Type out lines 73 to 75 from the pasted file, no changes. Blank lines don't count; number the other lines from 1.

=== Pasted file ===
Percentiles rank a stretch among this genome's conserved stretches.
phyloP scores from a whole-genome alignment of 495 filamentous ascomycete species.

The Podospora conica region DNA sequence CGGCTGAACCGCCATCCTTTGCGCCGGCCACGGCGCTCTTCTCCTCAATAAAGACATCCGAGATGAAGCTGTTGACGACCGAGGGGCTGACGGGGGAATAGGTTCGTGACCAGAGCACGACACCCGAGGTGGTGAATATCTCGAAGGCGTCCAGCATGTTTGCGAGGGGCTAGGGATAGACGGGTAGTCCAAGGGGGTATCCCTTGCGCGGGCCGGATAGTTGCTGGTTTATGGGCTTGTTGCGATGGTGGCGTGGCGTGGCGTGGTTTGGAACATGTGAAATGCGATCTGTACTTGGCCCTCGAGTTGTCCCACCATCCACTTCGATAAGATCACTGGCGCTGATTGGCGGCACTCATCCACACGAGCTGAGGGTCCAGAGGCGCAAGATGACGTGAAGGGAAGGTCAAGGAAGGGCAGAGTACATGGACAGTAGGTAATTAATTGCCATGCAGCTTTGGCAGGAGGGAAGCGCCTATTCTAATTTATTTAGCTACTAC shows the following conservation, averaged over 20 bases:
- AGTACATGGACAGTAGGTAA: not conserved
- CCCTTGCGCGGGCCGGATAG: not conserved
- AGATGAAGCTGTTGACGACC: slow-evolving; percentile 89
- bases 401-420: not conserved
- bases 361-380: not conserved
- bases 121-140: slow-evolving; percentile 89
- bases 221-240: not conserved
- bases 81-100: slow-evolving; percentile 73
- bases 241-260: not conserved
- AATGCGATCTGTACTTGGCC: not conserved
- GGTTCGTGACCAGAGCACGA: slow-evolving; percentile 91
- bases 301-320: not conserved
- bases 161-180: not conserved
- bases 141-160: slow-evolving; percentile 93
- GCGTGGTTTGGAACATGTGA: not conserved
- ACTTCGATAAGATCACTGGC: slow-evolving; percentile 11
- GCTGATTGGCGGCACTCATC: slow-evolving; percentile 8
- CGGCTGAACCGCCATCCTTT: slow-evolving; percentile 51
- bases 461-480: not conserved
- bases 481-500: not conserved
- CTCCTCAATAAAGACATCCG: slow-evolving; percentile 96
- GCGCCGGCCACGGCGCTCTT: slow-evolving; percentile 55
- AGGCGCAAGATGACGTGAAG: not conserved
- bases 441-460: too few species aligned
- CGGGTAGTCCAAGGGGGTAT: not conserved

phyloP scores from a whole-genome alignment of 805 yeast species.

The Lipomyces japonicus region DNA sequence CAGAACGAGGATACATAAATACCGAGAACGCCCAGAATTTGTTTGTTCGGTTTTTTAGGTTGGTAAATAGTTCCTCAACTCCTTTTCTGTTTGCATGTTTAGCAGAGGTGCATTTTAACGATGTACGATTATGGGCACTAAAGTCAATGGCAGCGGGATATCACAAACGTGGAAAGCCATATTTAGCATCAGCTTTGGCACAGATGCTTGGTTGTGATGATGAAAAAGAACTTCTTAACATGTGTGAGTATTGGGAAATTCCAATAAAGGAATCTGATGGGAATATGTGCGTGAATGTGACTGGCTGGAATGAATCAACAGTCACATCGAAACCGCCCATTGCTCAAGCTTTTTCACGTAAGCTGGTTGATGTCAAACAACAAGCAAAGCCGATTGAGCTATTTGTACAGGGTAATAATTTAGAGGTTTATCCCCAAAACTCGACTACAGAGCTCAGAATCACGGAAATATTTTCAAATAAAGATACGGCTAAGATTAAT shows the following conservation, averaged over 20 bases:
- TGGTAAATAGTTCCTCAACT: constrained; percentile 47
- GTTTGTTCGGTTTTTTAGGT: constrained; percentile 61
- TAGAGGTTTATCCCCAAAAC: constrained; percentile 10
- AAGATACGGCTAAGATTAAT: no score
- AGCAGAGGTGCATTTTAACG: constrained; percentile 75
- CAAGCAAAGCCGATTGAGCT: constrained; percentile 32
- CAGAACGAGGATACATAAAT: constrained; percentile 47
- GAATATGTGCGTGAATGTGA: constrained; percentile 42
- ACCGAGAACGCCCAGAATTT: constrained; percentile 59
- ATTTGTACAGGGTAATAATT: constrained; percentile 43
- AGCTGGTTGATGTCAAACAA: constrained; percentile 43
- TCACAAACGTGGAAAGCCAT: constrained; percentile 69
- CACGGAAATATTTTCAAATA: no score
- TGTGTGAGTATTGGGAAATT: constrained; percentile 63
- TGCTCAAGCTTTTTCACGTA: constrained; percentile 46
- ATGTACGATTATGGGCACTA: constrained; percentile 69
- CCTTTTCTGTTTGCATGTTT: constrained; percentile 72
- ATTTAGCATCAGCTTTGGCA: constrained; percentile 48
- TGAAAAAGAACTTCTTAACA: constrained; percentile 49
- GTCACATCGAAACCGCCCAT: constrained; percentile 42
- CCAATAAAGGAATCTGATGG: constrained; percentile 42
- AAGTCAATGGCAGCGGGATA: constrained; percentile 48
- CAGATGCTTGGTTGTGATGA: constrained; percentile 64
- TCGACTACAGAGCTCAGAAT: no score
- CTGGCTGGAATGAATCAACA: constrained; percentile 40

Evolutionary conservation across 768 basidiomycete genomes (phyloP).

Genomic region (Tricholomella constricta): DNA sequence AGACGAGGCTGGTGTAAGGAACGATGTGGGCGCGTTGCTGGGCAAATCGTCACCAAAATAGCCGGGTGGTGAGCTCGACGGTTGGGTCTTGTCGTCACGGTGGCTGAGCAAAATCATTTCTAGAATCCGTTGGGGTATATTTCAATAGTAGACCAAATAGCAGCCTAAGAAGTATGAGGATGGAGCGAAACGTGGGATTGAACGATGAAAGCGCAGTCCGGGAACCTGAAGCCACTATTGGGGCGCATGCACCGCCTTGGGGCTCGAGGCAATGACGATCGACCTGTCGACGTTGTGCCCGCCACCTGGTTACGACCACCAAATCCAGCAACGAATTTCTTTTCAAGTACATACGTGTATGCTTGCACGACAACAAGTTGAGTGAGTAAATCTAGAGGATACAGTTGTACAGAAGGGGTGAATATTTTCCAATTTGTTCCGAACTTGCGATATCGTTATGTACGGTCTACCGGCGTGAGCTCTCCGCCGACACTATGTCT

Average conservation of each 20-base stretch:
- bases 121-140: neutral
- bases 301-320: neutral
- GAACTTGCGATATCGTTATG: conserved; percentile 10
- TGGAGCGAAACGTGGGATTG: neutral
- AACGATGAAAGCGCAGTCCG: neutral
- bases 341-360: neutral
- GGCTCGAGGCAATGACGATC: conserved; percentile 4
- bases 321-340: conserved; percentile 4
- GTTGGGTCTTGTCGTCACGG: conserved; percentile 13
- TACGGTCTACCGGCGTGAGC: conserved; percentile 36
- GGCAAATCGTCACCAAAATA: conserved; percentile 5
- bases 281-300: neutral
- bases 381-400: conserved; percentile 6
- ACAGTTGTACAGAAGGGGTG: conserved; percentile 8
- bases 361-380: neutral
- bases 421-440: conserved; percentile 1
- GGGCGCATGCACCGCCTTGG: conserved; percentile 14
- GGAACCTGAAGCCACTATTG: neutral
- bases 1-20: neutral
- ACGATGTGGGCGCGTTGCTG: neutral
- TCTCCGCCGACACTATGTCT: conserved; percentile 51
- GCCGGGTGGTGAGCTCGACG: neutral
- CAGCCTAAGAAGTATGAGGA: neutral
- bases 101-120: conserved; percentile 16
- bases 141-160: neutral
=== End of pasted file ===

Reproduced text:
- bases 361-380: neutral
- bases 421-440: conserved; percentile 1
- GGGCGCATGCACCGCCTTGG: conserved; percentile 14